The analysis of the identification systems and surveillance practices of prison staff has led us to problematize the treatment of radicalization based on the following question: what does the development of a culture of vigilance in the context of the risk of radicalization in prisons imply for these staff? In the context of this culture, wouldn’t we be asking people to perceive something they would help produce?
Part 2 of the report is inspired by this approach by posing the problem of how to discriminate against the friend of the enemy, to put it here in Schmittian terms; with now the uncertainty of a puzzling figure, all the more dangerous as it could be everywhere in the absence of precise definitions. But this does not prevent politicians from acting as we already know, particularly in the field of anticipated punishability by substituting dangerousness for guilt.
This brings us back to the political dimension relating to all attempts at identity categorizations (the “Radicalized Islamist”) leading us to resurrect the old demons of the positivist conception of social defense (part 2). Forecasting, prediction, prevention, anticipation… prison staff are among the frontline actors in driving the desire for predictability of security policies. Risk and anticipation/prediction and preemption are the two couples within which the will to punish is organized. Like two sides of the same coin, they push staff to intervene early.
Part 3 analyses the local knowledge of prison officers involved in the monitoring and control of offenders, some of whom, after being pinned down by the tracking devices, become absolute enemies.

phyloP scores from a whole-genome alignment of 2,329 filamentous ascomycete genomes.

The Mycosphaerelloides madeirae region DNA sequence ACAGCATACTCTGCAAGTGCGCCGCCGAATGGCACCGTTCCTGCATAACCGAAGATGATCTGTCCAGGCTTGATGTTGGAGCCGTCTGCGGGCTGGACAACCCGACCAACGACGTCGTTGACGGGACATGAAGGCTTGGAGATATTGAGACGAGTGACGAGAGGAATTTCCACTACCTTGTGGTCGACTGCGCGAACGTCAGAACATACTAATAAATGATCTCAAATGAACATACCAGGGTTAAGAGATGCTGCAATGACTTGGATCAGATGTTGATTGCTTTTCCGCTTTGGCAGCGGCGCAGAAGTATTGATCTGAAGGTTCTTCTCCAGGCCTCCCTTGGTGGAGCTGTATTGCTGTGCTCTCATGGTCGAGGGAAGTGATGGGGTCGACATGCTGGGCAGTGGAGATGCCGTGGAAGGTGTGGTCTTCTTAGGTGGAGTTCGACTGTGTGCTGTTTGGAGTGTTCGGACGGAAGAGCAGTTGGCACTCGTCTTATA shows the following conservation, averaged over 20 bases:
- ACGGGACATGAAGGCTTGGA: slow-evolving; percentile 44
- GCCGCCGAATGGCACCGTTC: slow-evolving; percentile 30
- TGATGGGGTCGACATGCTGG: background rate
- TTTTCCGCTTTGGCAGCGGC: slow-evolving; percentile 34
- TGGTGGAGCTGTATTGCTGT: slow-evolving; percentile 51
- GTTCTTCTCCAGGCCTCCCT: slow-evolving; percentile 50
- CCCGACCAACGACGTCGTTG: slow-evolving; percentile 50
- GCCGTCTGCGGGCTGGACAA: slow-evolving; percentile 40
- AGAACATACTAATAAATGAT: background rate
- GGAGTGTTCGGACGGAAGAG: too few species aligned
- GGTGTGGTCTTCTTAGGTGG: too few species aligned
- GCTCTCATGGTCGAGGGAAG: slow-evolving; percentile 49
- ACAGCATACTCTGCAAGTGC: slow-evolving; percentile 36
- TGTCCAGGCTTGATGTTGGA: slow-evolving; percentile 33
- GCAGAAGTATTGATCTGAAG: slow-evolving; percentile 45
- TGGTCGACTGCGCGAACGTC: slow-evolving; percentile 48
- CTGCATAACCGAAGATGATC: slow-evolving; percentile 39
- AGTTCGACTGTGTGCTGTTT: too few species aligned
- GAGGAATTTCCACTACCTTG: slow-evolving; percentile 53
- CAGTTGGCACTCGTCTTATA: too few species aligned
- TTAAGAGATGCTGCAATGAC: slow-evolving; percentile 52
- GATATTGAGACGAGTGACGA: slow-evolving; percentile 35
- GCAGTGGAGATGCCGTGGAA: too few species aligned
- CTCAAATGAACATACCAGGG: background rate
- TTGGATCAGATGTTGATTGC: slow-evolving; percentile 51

Therefore, the question about this part, which guided our investigation, is formulated as follows: what is asking people to predict what may happen makes them do? The collection of staff discourses and analyses on the issue of dealing with radicalisation in prisons constitutes a body of knowledge, often more nuanced and graduated than the mere stiffness of expert knowledge.
In the end, to construct the logic of the problem is also to think about the need for coupling between local knowledge and expert knowledge to highlight the tensions, and therefore the resistances, that cross and underpin the care. This leads us to propose a theoretical and practical bias quick to seek solutions in the professional experience of the actors rather than relying solely on the recommendations of the experts.
Be that as it may, this work nourishes the desire to provoke questioning and debates by opening up a perspective of action that invites, in terms of ethics in particular, and to put it like Ruwen Ogien , to propose that “less is better”: fewer interventions, fewer principles, fewer rules; in any case, on the basis of the results of this research, we suggest the use of intervention and monitoring practices located as far as possible at the antipodes of control policies based on the prediction of the future behaviour of litigants, which this work proposes, among other things, to analyze.